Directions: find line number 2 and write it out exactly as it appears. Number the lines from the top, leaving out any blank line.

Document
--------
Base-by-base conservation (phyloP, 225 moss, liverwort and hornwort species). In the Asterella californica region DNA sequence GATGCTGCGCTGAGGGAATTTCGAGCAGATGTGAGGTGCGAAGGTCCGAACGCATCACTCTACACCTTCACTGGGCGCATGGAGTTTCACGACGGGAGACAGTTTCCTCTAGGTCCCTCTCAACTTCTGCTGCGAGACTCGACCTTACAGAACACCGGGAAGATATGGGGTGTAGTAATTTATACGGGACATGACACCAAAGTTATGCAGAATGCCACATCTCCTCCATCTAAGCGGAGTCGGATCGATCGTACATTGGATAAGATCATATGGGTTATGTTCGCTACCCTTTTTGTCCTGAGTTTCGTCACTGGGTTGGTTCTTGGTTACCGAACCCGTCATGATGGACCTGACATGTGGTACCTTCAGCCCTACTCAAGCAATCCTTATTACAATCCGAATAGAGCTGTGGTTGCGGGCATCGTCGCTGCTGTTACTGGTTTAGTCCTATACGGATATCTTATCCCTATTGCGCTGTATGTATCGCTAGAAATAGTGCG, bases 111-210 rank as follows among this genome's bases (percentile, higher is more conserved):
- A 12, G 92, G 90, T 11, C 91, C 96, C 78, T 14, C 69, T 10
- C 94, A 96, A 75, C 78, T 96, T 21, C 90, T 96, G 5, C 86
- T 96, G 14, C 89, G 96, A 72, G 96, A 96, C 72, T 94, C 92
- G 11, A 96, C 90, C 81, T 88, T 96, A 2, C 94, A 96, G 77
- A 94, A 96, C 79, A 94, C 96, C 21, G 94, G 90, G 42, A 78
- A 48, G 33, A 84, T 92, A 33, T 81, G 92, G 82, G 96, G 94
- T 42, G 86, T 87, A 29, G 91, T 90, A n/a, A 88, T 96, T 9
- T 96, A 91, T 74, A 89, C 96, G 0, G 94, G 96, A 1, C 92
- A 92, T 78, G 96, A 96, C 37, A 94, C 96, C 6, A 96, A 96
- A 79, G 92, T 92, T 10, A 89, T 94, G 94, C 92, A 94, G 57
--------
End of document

- A 12, G 92, G 90, T 11, C 91, C 96, C 78, T 14, C 69, T 10